A new "gadget" to treat heart failure was widely reported in the media today, with the Daily Express claiming that the implant could "revolutionise the treatment of chronic heart failure and save millions of lives". The news was also reported by BBC News and The Daily Telegraph.
The story is based on a press release from the University of Leicester explaining that the device will be fitted for the first time in a UK patient with chronic heart failure today. The new implant stimulates part of the nerve supply to the heart (the vagus nerve), slowing the heart rate and reducing blood pressure. Researchers hope this will help to reduce stress on the heart and alleviate heart failure symptoms.
Heart failure is a relatively common condition in which the heart has difficulty pumping blood around the body. Although this new device sounds promising, it is important to point out that the UK operation is part of an ongoing, international clinical trial looking at its effectiveness. The new device is being used alongside standard medical treatment for heart failure. This trial will see whether, compared with medical treatment alone, the device reduces hospitalisation and mortality rates in people with heart failure. The results of this, and other trials of the device, will need to be reviewed before it is decided whether the device is safe and effective enough to become available as a treatment for heart failure.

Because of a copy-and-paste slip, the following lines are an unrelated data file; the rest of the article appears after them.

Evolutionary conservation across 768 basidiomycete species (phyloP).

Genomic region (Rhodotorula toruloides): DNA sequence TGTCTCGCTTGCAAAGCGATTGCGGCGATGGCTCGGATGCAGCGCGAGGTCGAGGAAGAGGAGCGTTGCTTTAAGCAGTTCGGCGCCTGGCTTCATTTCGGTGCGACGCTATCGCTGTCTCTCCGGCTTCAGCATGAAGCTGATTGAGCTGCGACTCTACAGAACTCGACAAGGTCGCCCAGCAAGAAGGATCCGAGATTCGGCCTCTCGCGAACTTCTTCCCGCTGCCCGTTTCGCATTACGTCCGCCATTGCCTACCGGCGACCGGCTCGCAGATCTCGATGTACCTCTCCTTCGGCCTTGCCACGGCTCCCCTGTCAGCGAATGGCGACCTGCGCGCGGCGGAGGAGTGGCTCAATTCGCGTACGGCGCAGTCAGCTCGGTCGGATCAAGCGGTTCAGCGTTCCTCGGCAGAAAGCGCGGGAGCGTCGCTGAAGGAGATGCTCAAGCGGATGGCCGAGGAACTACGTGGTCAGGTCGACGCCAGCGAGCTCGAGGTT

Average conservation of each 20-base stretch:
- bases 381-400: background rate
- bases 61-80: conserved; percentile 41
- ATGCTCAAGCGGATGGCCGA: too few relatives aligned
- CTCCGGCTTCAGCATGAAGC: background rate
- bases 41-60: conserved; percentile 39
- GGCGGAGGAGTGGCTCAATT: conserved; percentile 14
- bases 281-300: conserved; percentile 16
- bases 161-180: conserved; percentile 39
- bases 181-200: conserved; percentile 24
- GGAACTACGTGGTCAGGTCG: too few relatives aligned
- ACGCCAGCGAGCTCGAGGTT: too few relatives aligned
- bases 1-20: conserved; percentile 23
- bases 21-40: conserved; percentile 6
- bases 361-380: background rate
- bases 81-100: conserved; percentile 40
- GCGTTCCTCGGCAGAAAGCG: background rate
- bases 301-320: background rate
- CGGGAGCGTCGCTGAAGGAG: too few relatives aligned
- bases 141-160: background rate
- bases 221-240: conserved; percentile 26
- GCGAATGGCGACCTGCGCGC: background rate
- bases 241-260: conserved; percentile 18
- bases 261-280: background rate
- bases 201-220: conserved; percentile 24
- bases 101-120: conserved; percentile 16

It is important to stress that the headline in the Express that the device could “save millions of lives” is, at best, a wild guess, at worst, a dramatic exaggeration of the potential for this promising treatment. According to the British Heart Foundation, 750,000 people in the UK have heart failure. Bearing these statistics in mind, it is likely that this new device – if it proves suitable, effective and cost-effective could have a significant impact for many of the hundreds of thousands of people with heart failure in the UK. However, it is unlikely to “save millions of lives”.
The Express has further confused the issue by stating that, “collectively, heart and circulatory diseases cause more than a third of all deaths in the UK, accounting for more than 191,000 deaths each year at an estimated cost of £30billion to the economy”. While these statistics may be true, they conflate heart failure mortality statistics with statistics for all circulatory disorders – a far wider definition, which is unhelpful in this context.
The BBC and the Telegraph both gave much clearer stories using less exaggeration.
Heart failure means the heart has difficulty pumping adequate blood to meet the demands of the body. This usually occurs because the heart muscle has become too weak or stiff to work properly. Heart failure is associated with a number of other conditions that include coronary heart disease (heart attack, which results in damaged heart muscle, is the most common cause of heart failure), high blood pressure, heart rhythm disturbances, heart valve disease and an overactive thyroid gland.